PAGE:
Knowing Who You Work for Helps You Do a Better Job
By Peter Lyle DeHaan, Ph.D.
Do you know who signs your paycheck? Whose signature is it that authorizes payment for the work you do? This, of course, is a theoretical question because most workers today receive their compensation electronically. It shows up in their bank account each payday, without a knowledge of who authorized the transfer.
When I ask who signs your paycheck, however, I don’t mean in a literal sense but in a broader, holistic way. That is, who is responsible for the money you make? Who do you work for? Let’s consider the options:
First on the list is the company you work for, your employer. They hired you, trained you, and pay you for your work. Regardless of the size of the organization you work for, however, there are numerous facets to employment.
First is your boss, and the managers and supervisors she has in place to oversee your work. Larger organizations have a hierarchy. There is your bosses’ boss and maybe even their boss. There could be officers and a Board of Directors. A corporation has stockholders, who own the company. You work for them all. In effect, each one signs your paycheck.
What about your coworkers? In a well-functioning organization, everyone works together to meet a common goal: serving callers. And if you’re in a position of authority, you have people working under you. In a way, you work for them, too, by providing support, encouragement, and direction. If they succeed in their jobs, you succeed in yours.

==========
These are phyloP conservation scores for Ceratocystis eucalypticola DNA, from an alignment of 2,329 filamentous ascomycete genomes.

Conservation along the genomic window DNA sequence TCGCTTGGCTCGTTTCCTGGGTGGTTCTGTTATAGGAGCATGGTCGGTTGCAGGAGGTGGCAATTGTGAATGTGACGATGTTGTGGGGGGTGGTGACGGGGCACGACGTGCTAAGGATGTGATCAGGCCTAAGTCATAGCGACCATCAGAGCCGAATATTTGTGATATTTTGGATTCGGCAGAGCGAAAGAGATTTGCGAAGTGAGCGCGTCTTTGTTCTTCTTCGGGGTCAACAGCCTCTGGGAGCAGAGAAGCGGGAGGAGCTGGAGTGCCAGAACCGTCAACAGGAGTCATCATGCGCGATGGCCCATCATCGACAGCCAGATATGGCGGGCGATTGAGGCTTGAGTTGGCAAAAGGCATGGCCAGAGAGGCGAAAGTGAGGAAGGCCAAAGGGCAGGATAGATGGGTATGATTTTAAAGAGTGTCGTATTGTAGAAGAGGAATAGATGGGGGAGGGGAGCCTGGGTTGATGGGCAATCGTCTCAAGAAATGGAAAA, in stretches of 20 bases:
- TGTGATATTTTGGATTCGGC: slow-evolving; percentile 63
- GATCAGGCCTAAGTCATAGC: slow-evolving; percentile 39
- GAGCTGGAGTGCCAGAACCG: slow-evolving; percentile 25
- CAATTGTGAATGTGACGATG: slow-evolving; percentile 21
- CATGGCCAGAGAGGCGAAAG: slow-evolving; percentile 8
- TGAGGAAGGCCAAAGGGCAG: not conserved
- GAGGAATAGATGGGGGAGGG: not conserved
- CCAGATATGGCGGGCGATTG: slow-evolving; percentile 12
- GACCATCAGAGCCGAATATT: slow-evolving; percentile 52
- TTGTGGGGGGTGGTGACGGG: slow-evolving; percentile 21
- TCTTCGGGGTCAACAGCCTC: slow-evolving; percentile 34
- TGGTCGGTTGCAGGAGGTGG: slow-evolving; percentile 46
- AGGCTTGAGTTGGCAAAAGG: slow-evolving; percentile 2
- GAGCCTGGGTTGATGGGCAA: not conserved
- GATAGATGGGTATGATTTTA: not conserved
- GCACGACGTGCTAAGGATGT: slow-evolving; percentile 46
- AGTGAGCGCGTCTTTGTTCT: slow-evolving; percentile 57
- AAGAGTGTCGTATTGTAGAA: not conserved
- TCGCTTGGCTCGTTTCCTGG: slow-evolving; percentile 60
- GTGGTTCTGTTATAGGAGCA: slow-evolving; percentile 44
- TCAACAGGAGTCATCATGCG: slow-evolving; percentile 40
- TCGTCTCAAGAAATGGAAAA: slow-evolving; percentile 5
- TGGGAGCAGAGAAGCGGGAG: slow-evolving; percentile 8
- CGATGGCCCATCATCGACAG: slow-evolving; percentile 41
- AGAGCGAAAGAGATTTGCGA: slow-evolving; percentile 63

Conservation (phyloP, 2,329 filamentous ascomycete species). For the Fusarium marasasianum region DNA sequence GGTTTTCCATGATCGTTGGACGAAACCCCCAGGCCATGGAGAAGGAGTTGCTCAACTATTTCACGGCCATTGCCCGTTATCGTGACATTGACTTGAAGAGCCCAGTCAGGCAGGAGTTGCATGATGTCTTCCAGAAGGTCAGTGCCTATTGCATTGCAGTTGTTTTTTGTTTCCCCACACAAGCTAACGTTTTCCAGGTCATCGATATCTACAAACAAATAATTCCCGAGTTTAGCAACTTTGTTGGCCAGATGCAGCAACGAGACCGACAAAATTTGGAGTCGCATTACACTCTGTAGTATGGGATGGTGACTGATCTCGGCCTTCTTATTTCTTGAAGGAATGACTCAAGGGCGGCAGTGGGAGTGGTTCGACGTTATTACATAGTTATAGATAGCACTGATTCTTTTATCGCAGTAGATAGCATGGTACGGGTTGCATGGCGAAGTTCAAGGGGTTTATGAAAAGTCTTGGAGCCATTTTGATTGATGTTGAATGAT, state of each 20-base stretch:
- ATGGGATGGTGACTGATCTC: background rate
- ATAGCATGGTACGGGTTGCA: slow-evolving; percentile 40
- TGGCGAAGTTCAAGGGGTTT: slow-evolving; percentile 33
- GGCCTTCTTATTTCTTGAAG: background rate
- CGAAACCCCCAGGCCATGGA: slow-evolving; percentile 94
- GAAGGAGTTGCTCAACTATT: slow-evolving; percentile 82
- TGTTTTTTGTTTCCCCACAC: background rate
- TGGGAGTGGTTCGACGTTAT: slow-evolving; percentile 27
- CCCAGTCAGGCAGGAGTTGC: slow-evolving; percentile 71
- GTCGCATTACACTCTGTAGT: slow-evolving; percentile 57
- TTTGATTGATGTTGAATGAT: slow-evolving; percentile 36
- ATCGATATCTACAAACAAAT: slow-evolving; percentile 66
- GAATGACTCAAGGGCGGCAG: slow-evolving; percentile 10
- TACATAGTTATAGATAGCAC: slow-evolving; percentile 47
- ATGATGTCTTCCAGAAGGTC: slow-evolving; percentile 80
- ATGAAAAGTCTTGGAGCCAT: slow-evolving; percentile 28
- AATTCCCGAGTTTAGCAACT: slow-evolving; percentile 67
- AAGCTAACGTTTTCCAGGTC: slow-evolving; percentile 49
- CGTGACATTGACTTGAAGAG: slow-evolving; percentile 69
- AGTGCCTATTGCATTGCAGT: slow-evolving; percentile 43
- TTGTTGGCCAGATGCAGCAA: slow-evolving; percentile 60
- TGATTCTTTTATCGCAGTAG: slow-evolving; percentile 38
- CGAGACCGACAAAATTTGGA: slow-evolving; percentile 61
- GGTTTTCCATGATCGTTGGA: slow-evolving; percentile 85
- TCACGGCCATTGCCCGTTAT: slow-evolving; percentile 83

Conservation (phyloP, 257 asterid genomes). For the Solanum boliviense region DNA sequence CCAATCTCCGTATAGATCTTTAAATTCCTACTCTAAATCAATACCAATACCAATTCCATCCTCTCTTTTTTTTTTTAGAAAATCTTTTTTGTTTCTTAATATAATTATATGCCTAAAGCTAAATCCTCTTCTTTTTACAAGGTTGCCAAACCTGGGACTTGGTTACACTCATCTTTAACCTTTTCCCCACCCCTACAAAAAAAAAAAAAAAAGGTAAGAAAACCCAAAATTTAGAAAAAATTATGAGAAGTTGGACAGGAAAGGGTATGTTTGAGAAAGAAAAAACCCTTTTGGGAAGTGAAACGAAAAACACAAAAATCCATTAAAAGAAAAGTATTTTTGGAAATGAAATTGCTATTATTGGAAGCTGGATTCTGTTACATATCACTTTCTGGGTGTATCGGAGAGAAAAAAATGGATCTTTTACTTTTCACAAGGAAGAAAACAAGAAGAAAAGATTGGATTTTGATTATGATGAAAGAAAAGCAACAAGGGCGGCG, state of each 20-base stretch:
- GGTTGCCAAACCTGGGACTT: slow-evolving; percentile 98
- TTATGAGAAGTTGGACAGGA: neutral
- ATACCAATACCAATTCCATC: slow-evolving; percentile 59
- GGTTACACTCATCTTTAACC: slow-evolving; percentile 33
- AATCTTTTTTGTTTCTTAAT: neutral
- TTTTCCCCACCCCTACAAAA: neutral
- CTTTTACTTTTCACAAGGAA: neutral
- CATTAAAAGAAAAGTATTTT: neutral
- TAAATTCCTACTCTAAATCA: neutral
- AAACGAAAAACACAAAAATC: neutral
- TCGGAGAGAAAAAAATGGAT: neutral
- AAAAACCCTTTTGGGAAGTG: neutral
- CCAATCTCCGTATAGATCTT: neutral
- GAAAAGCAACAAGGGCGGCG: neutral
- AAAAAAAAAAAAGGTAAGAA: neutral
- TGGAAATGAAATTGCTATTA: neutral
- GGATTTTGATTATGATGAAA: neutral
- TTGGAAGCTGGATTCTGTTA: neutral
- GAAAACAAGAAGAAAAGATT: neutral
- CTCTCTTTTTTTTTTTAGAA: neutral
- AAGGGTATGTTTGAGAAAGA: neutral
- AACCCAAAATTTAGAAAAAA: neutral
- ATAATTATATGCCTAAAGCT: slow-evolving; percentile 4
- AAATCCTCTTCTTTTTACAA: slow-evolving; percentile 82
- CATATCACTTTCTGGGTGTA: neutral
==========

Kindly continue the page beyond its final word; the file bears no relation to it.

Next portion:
If you’re employed in an outsource call center, where you handle calls for other companies, you work for them too. Serve them well to retain their business, and you will continue to have a job. Serve them poorly, and they’ll cancel service. If this happens too often, your future employment is at risk. In this way, you work for your clients as much as you work for your employer.
Regardless of the type of call center you’re in, you work for your callers too. Without callers, you would have nothing to do. They’re critical to your ongoing employment success as well.
Though most people who work in call centers have an inherent desire to do their best to help callers, not everyone is so service-oriented. Do your best to take care of them, which is what your company hired you to do. Then you will continue to have a job.
In addition to your employer, clients, and callers, you also work for yourself. You work to earn a living. It’s in your best interest to handle calls with excellence, thereby keeping your job.
In practice, you don’t work for one person, but for many. They are who signs your paycheck. Though there’s an obvious priority, strive to give your best work to each one of them, including yourself.
Don’t let this thought of working for everyone overwhelm you. Instead let it motivate you to give your best to your job every day, on every call.
Peter Lyle DeHaan, PhD, is the publisher and editor-in-chief of AnswerStat. He’s a passionate wordsmith whose goal is to change the world one word at a time.